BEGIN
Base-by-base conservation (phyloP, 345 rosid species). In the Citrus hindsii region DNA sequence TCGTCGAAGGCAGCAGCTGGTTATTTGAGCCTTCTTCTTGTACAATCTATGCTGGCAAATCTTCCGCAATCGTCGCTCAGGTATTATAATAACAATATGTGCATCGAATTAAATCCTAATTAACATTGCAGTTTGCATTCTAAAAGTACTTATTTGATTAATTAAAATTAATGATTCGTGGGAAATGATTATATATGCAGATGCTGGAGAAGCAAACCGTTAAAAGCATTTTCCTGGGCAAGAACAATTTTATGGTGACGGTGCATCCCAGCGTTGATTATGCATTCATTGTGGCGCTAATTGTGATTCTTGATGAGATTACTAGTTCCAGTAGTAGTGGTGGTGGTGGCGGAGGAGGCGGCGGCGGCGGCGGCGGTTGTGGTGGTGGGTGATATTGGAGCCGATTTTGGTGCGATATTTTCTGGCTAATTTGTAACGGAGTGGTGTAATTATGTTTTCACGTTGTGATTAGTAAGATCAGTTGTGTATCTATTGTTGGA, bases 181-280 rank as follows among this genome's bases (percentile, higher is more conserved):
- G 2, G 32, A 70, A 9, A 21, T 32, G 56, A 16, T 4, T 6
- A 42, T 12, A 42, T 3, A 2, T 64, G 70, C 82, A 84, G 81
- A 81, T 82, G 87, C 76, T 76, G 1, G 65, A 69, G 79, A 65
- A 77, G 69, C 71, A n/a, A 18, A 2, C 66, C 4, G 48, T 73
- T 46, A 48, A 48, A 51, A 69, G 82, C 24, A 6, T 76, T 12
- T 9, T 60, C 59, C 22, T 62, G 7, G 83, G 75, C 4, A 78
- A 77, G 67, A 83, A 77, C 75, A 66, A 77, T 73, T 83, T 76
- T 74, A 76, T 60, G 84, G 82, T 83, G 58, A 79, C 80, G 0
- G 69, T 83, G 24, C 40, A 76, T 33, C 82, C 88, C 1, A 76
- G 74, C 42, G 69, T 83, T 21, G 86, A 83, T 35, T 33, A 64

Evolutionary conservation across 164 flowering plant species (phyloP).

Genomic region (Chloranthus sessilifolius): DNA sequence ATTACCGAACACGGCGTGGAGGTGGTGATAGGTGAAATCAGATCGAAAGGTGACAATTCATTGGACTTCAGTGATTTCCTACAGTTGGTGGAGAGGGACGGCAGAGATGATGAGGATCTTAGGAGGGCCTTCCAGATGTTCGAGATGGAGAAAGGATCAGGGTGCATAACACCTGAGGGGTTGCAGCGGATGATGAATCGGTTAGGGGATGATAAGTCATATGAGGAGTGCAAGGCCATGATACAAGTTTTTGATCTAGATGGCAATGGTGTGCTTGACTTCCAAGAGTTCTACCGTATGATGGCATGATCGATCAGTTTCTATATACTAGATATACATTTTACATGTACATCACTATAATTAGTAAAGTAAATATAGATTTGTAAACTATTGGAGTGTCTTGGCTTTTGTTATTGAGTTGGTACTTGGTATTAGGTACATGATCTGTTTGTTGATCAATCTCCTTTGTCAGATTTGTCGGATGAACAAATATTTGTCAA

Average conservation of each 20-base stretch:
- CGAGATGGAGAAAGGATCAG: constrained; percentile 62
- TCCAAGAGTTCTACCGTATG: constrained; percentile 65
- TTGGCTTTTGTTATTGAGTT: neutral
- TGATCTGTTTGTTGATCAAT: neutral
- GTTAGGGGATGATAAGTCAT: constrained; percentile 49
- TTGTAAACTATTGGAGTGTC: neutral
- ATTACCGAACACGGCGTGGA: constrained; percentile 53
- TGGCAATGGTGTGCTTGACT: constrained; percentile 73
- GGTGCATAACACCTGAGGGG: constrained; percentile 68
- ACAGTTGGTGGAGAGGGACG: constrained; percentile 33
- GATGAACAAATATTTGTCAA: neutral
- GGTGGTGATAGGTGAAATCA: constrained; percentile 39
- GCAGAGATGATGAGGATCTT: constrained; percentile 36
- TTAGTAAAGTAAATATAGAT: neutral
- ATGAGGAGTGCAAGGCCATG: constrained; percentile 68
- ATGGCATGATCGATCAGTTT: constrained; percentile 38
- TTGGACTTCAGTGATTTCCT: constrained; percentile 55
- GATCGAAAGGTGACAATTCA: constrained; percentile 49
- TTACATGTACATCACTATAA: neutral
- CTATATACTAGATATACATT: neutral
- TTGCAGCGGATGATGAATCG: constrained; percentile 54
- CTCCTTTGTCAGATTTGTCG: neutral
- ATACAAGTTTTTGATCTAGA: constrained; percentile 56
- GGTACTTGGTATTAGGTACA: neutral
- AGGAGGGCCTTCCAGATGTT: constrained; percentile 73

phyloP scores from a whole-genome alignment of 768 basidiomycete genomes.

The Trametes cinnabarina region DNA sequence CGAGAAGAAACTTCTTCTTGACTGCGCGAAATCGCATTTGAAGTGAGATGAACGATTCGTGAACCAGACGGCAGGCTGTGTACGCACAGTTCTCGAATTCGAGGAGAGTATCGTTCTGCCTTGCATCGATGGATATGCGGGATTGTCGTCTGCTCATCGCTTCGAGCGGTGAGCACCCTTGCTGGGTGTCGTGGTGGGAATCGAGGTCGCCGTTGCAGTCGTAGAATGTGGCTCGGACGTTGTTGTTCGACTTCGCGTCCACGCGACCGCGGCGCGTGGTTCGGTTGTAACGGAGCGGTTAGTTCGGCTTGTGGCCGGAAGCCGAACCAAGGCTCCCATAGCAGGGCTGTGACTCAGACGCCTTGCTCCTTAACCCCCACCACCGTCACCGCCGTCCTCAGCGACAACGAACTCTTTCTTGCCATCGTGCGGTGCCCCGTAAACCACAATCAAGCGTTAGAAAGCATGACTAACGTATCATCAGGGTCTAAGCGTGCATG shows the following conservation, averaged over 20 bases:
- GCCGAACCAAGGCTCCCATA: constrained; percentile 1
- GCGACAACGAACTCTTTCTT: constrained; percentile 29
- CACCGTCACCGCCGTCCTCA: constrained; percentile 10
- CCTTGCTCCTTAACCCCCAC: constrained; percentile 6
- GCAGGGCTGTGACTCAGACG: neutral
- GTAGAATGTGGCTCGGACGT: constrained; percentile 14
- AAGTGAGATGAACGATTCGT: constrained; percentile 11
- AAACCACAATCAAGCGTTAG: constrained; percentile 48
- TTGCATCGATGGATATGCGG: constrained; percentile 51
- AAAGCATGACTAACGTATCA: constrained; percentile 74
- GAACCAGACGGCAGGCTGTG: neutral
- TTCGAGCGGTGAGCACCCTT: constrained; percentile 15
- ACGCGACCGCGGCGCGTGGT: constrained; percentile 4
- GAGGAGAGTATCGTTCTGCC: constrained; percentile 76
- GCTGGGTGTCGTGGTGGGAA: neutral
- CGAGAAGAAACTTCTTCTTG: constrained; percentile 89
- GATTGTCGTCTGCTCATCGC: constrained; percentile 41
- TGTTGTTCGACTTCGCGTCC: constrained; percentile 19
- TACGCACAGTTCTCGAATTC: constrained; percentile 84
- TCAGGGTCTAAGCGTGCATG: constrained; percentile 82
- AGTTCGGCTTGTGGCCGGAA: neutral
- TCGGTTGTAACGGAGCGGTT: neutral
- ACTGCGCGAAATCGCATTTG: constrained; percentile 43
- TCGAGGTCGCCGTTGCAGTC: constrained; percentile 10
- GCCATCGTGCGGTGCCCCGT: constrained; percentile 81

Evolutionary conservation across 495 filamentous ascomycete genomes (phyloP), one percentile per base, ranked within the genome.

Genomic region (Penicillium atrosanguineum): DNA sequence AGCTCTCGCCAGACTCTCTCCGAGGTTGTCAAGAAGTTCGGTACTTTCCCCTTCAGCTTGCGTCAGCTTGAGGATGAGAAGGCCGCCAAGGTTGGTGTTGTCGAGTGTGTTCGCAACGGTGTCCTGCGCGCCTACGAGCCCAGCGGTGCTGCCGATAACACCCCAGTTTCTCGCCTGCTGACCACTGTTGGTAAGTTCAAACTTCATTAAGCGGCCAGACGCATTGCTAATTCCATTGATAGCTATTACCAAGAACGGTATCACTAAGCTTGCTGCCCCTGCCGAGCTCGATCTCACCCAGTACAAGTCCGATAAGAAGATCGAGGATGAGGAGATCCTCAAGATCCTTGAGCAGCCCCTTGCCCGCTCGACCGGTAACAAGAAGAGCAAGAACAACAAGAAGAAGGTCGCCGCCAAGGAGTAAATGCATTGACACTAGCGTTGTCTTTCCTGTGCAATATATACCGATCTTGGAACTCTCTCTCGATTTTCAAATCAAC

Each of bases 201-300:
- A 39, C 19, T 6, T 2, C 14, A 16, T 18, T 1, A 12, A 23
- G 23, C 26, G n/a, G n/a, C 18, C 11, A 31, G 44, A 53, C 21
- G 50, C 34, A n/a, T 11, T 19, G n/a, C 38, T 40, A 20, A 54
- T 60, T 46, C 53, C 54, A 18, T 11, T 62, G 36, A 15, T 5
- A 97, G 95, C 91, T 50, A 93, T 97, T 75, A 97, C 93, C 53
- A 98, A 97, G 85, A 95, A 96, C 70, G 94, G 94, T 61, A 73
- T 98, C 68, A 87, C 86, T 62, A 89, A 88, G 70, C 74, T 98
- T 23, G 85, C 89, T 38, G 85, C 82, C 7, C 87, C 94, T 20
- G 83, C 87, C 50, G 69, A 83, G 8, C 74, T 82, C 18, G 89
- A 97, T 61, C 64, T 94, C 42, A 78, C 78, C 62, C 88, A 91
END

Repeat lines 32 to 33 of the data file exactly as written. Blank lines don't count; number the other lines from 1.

- GATCGAAAGGTGACAATTCA: constrained; percentile 49
- TTACATGTACATCACTATAA: neutral